Microbial metalloproteomes—the set of proteins that have metal-binding capacity by either being metalloproteins or having metal-binding sites—are much more extensive and diverse than previously recognized, and promise to provide key insights for cell biology, microbial growth and toxicity mechanisms, according to a new study published online 18 July in the journal Nature.

Researchers from the US Department of Energy’s Lawrence Berkeley National Laboratory in collaboration with scientists at the University of Georgia developed a robust, metal-based approach to determine all metals an organism assimilates and identify its metalloproteins on a genome-wide scale. Their findings suggest that the microbial world features a broader and more diverse array of metal-driven chemical processes than previously imagined. This could lead to new ways to harness metal-driven chemical processes to create next-generation biofuels or to clean up environmental contaminants.

Metal ion cofactors afford proteins virtually unlimited catalytic potential, enable electron transfer reactions and have a great impact on protein stability. Consequently, metalloproteins have key roles in most biological processes, including respiration (iron and copper), photosynthesis (manganese) and drug metabolism (iron). Yet, predicting from genome sequence the numbers and types of metal an organism assimilates from its environment or uses in its metalloproteome is currently impossible because metal coordination sites are diverse and poorly recognized.

—Cvetkovic et al.

The new metal-based approach, the team says, “shifts the focus from classical protein-based purification to metal-based identification and purification by liquid chromatography, high-throughput tandem mass spectrometry (HT-MS/MS) and inductively coupled plasma mass spectrometry (ICP-MS).”

This is a huge surprise. It reveals how naive we are about the wide range of chemistries that microbes do.

—John Tainer of Berkeley Lab’s Life Sciences Division and the Scripps Research Institute in La Jolla, CA

The team catalogued the metals in three microbes: Escherichia coli, Sulfolobus solfataricus (from a hotspring in Yellowstone National Park) and Pyrococcus furiosus (an extremophile that thrives in undersea thermal vents).

As an example, they found that of 343 metal peaks in chromatography fractions from P. furiosus, 158 did not match any predicted metalloprotein. Unassigned peaks included metals known to be used (cobalt, iron, nickel, tungsten and zinc; 83 peaks) plus metals the organism was not thought to assimilate (lead, manganese, molybdenum, uranium and vanadium; 75 peaks).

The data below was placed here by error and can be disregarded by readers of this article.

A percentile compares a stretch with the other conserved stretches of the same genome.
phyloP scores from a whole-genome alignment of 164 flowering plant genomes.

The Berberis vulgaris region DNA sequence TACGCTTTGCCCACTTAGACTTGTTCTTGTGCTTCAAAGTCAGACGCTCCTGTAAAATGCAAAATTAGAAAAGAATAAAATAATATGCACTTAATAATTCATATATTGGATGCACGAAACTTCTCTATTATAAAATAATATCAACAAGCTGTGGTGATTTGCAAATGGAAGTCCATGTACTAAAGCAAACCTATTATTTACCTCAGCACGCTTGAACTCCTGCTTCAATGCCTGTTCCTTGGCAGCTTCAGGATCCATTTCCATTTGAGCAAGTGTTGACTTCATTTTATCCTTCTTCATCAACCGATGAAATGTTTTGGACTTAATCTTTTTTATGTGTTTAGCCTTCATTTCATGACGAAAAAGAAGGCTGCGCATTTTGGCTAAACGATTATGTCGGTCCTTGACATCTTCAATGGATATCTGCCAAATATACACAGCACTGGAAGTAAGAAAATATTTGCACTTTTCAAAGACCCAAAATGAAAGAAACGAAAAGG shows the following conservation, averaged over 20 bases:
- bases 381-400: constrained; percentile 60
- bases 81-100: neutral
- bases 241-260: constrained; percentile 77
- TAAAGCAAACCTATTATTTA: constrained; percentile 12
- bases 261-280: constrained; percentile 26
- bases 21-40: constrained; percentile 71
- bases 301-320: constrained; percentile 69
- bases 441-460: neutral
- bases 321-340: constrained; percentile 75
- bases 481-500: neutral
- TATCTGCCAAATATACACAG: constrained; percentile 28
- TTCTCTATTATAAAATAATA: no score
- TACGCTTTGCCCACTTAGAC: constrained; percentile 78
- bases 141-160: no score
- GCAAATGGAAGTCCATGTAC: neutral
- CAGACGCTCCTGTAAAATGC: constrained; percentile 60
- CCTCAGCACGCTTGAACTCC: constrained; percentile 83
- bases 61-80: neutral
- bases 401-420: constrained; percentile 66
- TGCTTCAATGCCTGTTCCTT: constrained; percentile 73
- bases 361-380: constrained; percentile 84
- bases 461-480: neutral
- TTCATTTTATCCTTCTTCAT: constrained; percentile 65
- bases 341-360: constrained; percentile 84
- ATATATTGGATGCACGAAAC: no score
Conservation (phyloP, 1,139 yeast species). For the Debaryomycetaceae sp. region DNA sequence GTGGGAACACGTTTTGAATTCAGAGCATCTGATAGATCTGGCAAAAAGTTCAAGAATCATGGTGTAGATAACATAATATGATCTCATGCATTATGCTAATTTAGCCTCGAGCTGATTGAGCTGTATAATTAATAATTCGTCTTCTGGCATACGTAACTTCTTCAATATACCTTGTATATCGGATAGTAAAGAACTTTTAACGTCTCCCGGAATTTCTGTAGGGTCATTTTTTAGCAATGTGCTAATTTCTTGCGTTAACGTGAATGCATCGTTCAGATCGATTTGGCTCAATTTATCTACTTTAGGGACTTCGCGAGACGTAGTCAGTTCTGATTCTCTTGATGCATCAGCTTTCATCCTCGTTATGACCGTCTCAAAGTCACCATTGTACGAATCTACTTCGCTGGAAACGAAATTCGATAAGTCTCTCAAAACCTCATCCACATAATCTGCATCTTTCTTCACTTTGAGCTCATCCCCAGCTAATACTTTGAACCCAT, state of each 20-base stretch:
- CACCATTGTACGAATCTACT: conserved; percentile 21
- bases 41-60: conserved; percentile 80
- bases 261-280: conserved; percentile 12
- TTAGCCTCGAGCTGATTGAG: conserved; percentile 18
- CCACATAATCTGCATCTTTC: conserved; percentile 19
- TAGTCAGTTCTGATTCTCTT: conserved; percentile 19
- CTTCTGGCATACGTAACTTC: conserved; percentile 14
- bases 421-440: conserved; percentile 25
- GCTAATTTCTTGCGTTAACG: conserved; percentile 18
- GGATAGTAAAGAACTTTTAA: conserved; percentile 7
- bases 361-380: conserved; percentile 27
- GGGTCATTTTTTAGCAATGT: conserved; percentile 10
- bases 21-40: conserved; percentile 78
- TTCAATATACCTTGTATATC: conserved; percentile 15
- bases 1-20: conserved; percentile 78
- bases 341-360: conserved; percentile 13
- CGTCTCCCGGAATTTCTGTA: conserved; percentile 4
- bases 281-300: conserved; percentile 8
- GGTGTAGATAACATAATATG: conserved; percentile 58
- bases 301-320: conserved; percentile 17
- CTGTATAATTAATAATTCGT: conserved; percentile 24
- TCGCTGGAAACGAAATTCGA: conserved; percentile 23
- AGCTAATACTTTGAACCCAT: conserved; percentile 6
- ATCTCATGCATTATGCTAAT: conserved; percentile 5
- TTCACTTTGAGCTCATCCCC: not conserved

The scientists traced these newfound metals to the proteins that contain them, called metalloproteins. They discovered four new metalloproteins in the microbe, which increased the number of known metalloproteins in P. furiosus by almost a quarter. Their discovery also increased the number of nickel-containing enzymes in all of biology from eight to ten.

A similar survey of the other two microbes unearthed additional unexpected metals and new metalloproteins. Based on these findings, the team suggests that metalloproteins are much more extensive and diverse in the microbial world than scientists realized.

We thought we knew most of the metalloproteins out there. But it turns out we only know a tiny fraction of them. We now have to look at microbial genomes with a fresh eye.

—John Tainer

The team used a novel combination of two techniques in their process. Biochemical fractionation enabled them to take apart a microbe while keeping its proteins intact and stable, ready to be analyzed in their natural state. Next, a technology called inductively coupled plasma mass spectrometry allowed them to identify extremely low quantities of individual metals in these proteins. Together, these tools provide a quick tally of all of the metalloproteins in a microbe.

The current method for discovering metalloproteins is much slower: genetically sequencing a microbe, identifying the proteins encoded by its genes, and structurally characterizing each protein.

In addition to gaining a better understanding of the biochemical diversity of microbes, the team’s new metal-hunting technique could expedite the search for new biochemical capabilities in microbial life that can be harnessed for clean energy development, carbon sequestration, and other applications.

If you want to degrade cellulose to make biofuel, and you know the enzymes involved require a specific metal-driven chemistry, then you can use this technique to find those enzymes in microbes.

—Steven Yannone

The research was funded by the Department of Energy Office of Science.


  • Aleksandar Cvetkovi, et al. (2010) Microbial metalloproteomes are largely uncharacterized.Nature advance online publication doi: 10.1038/nature09265